The School of Psychology proudly presents:
The Psychonomic Seminar Series 2006
Kicking the trunk of the tree of knowledge until the possum of truth falls out
This coming Friday 17th March at 3pm in room 306, Psychology, the amazing Mark Wetton will balance eels on his nose before going on to talk about:
An Investigation of the Cognitive Processes Underpinning Drivers Hazard Perception Skill
Drivers hazard perception skill is an important aspect of driving safety, and has been found to predict accident involvement. However the mechanisms responsible for differences in hazard perception skill remain relatively unclear. This project sets out to explore the nature of these mechanisms, focusing on issues such as the role of attention, memory, and response bias in hazard perception performance. The findings of this research will not only lead to more efficient driver training programs, but may also be more widely applied to anticipatory skill in other areas.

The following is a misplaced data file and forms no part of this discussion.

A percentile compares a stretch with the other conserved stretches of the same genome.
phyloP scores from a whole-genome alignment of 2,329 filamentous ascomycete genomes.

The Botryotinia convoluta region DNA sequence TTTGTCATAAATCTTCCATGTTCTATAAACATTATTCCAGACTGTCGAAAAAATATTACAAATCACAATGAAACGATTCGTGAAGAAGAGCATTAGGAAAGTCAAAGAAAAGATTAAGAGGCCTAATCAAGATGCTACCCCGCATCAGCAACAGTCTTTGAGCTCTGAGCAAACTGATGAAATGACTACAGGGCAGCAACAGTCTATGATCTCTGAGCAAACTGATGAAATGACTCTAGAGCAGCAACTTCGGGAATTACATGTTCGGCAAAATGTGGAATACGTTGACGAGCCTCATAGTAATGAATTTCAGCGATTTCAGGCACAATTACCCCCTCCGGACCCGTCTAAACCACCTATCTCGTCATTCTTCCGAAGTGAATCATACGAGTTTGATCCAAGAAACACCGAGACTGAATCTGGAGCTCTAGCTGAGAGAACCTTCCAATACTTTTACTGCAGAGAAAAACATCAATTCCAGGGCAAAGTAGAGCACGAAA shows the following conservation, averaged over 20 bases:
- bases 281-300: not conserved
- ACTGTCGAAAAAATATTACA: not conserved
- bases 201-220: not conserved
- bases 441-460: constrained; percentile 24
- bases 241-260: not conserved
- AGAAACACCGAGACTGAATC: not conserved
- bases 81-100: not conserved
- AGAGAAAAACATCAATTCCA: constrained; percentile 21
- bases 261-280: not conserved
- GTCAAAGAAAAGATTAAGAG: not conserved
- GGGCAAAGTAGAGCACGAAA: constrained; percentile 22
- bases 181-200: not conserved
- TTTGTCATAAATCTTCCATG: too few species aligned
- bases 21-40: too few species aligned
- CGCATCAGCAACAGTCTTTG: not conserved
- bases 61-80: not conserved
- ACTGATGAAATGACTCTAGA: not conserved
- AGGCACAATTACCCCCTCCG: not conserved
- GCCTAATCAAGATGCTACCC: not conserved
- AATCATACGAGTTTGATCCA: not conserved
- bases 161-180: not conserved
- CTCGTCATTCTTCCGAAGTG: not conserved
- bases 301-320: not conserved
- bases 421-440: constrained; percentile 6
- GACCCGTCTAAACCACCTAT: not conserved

Mr Wettons molecules originally coalesced in Adelaide (a small town to the south). He managed to escape by tying threads made from the stringy bits in celery to the necks of no less than five hundred water rats. These rats towed him north until he was washed ashore in South East Queensland. Mark tells me, I initially had problems communicating with the locals until I figured out that I needed to affix ay to end of each of my sentences, ay. He was captured by one of the feared University of Queensland pressgangs and ended up with an honours degree in psychology. He is now completing his PhD supervised by some